If you are looking for an answer to the question What is Artificial Intelligence? and you only have a minute, then here's the definition the Association for the Advancement of Artificial Intelligence offers on its home page: "the scientific understanding of the mechanisms underlying thought and intelligent behavior and their embodiment in machines."
However, if you are fortunate enough to have more than a minute, then please get ready to embark upon an exciting journey exploring AI (but beware, it could last a lifetime) …
The CBD industry is growing at an astounding rate. So fast, in fact, that some companies are struggling to keep up with demand. And new companies are cropping up daily to get in on this brand new billion-dollar industry. But as the market becomes flooded with online outlets, it is essential for new companies to make proper use of the highly valuable resources that big data and artificial intelligence can offer. Comprehensive data analytics help companies in the CBD gummy industry in every area of business, from reducing costs while maintaining quality of the product, to managing inventory, to reaching customers in new and impactful ways.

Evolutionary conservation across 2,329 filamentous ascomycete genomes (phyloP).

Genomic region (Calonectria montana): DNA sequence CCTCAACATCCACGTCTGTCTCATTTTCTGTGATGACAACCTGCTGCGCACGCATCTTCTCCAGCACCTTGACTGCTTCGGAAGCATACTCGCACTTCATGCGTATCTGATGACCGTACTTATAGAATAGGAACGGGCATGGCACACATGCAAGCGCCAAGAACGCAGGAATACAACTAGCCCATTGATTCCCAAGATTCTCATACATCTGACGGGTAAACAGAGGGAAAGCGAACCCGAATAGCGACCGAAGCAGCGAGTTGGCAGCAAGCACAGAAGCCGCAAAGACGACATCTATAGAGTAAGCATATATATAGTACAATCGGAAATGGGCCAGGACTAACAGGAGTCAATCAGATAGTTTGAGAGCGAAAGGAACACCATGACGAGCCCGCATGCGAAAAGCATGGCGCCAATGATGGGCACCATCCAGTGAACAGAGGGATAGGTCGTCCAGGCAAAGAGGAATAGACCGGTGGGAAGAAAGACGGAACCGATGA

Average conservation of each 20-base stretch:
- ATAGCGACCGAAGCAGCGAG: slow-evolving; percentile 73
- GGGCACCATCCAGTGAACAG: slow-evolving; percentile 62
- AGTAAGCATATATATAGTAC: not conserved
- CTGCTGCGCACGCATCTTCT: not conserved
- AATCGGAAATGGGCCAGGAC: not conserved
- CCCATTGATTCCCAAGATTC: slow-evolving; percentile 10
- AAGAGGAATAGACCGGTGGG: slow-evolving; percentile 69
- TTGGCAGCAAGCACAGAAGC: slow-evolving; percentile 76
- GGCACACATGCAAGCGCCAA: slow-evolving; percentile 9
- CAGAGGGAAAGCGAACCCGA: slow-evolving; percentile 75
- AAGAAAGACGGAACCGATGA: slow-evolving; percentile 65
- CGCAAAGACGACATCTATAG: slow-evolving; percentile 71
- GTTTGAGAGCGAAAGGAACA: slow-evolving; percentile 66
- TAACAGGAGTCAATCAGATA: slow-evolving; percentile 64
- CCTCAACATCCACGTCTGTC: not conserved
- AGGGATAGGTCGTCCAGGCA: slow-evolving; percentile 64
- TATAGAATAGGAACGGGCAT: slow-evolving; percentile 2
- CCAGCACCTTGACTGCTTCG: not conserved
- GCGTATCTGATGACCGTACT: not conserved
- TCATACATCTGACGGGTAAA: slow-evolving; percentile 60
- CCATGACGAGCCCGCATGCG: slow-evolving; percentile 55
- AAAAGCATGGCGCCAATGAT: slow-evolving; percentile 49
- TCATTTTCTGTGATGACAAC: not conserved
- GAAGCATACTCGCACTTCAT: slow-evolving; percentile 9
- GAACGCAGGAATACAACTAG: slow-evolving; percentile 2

The use of artificial intelligence is set to revolutionize how people create music but still, robots will not replace humans in the art of making melodies, attendees of a conference about art and music were told on Sunday. "Artificial intelligence will not replace good artists and composers," François Pachet, a scientist, composer and the director of the Spotify Creator Technology Research Lab, told participants of the TechnoArt 2019 conference in Tel Aviv. "AI will change the way people make art, but it won't replace them." Pachet is considered a pioneer of computer music, and specifically its interaction with AI. At Spotify he leads development of AI-based tools for musicians.